Exercise can be as good a medicine as pills for people with conditions such as heart disease, a study has found. The work in the British Medical Journal (BMJ) looked at hundreds of trials involving nearly 340,000 patients to assess the merits of exercise and drugs in preventing death.
Physical activity rivaled some heart drugs and outperformed others in stroke medicine. The findings suggest exercise should, and could be replaced by prescriptions, say the representatives from Pfizer, GlaxoSmithKline, and Eli Lily. “People don’t want to and have not exercised in years, and this study confirms that unless you want to get off the couch, you better get on medication.”
Researchers, rather pharmaceutical representatives interpreting the research, tell us that this data can be extrapolated further. “Typically if you smoke your heart and stroke risk increase. You have three choices: quit smoking, exercise, or take medication. Nobody is going to do the first two, and that is where we come in.”
They referred to this new study saying that exercise and medication were “equal.”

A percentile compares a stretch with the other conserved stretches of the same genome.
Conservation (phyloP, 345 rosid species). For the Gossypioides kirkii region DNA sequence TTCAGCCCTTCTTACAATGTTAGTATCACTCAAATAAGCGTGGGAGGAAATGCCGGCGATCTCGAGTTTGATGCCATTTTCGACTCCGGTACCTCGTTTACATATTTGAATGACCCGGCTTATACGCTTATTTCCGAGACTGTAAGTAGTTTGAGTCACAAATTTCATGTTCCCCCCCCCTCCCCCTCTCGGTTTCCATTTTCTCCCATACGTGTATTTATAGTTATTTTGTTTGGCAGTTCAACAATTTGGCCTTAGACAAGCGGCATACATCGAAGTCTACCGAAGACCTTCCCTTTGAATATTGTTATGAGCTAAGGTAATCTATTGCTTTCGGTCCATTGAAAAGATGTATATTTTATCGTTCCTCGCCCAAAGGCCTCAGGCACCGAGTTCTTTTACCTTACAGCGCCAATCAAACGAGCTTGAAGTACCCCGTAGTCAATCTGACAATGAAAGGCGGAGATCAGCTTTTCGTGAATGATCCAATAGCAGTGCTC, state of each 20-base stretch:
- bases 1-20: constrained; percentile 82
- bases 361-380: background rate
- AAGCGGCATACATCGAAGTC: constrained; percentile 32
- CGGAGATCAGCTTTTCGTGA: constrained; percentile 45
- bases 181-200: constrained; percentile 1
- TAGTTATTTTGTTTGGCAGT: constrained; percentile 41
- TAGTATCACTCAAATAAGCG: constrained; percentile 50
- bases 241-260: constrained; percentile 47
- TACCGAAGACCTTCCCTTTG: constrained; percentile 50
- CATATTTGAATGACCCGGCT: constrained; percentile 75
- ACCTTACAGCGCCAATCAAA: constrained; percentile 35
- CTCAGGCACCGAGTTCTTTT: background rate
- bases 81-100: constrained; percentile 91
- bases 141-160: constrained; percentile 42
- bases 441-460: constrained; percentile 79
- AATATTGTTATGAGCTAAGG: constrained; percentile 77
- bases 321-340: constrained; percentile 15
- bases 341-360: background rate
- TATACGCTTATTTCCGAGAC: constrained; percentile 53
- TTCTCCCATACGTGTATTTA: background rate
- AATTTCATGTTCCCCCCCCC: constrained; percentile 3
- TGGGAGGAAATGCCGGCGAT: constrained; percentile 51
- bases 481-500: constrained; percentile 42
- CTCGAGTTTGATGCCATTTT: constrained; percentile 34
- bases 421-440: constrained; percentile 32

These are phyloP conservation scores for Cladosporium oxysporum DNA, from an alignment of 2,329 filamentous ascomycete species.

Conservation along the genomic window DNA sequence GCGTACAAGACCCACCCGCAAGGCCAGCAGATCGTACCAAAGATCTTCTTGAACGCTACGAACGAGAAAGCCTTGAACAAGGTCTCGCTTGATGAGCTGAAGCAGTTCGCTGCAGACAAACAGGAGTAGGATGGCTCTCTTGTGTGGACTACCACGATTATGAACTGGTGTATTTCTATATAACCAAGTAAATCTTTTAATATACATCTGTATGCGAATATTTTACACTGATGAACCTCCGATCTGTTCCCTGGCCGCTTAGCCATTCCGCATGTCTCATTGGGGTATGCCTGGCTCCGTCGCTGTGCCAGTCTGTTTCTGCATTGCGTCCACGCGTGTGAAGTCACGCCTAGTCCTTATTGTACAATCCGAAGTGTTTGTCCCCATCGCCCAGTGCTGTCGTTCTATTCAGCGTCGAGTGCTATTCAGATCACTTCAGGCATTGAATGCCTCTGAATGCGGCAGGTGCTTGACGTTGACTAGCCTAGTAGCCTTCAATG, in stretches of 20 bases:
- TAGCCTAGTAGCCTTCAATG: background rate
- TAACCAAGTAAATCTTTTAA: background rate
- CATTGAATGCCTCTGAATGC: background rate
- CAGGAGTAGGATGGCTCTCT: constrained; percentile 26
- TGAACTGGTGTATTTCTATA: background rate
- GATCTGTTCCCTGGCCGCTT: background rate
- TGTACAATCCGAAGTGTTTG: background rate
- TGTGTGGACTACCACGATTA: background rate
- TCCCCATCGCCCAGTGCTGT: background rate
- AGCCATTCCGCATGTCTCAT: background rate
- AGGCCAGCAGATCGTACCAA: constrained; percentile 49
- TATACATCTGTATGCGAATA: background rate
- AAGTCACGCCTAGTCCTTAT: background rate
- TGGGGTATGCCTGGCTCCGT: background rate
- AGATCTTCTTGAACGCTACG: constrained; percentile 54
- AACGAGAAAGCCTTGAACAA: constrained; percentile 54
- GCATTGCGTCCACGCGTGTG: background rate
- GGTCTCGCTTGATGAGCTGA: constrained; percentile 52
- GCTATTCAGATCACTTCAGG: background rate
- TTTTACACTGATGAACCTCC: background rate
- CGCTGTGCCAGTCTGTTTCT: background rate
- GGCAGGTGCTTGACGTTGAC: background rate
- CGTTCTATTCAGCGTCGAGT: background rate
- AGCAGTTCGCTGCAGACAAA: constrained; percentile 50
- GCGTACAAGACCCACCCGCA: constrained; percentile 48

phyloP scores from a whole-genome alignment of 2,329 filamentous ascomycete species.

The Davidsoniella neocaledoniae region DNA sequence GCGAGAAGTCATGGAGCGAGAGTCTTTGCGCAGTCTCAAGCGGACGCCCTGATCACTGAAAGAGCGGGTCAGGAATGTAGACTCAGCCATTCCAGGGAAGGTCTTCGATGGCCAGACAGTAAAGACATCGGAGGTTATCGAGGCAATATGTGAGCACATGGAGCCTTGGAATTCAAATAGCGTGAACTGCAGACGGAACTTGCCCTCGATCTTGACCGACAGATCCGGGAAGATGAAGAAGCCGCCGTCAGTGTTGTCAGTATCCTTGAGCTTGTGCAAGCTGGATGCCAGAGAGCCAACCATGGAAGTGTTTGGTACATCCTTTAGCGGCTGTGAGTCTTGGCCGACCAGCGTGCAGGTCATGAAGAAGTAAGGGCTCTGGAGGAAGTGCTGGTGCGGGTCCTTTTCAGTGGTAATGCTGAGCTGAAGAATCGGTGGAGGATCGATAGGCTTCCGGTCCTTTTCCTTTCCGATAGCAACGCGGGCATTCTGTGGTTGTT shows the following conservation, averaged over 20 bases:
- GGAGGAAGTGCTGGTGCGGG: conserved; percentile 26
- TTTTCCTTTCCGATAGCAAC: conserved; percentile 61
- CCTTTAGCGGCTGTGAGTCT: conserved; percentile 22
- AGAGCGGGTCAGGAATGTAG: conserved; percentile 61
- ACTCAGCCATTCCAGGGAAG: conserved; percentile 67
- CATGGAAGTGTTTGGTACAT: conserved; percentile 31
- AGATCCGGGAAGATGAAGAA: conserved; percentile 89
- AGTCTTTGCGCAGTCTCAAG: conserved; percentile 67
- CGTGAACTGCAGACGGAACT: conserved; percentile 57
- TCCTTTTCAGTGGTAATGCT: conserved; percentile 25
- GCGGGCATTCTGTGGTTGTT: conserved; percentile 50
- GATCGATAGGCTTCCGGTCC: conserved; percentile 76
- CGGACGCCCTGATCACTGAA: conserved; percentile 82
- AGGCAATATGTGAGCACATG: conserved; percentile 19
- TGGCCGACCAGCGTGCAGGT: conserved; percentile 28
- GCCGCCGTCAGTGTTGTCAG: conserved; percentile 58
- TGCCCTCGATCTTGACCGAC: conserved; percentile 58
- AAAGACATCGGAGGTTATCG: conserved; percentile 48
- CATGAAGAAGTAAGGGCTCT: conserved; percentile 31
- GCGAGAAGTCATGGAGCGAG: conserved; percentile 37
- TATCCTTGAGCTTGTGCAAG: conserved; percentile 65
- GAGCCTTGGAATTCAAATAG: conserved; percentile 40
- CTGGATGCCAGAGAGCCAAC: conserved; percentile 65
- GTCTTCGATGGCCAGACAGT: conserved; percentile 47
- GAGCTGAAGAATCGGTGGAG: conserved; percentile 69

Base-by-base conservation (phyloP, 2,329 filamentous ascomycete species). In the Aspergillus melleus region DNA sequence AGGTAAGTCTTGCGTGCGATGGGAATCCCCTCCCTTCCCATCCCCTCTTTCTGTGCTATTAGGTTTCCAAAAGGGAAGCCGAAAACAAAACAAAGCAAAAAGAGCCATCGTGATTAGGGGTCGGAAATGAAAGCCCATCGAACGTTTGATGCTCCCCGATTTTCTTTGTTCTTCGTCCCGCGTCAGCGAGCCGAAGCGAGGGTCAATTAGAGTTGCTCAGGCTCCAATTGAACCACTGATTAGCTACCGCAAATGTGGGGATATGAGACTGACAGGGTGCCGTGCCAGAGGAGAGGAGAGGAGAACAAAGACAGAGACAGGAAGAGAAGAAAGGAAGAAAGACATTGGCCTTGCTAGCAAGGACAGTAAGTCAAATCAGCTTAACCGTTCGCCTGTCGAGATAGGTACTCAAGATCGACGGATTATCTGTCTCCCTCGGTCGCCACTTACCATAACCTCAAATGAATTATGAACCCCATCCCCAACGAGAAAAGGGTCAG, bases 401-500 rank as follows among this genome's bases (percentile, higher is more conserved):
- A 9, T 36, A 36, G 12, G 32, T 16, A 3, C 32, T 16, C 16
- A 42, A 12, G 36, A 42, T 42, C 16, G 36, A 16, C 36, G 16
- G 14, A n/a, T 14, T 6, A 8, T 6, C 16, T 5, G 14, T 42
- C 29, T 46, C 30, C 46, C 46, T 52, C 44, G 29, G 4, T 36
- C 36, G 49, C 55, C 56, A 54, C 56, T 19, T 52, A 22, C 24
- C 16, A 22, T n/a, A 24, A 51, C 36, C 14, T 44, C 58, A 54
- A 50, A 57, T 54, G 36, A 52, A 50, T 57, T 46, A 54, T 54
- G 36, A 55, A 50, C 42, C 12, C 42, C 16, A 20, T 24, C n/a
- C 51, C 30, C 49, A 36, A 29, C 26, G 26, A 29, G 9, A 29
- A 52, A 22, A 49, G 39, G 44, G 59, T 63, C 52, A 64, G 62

The BMJ authors told reporters they were not quite sure what the results would be when they started their academic adventure. “We needed a large amount of people, 340,000 to be exact, to really see if exercise was good for you.” The researchers received millions of dollars to study the effects of exercise on the human body. “The team came up with a final decision: exercise is good, and could have the same amount of benefit as medication.” But, they continued, “it may not be superior.”
The researchers went on to caution that this new thing called “exercise” should be started with caution. “We recommend speaking with your doctor and discussing a plan.”
Local resident Thomas Klutch is very intrigued: “Breaking Bad just ended, and I’m not too excited about this year’s fall line-up, so I made an appointment with my physician to discuss this ‘exercise.’ Perhaps I’ll give it a try.”
The BMJ did say they only found that exercise could be equal to medication and would require more research grants to see if exercise would be superior to what most people are used to, prescription medication.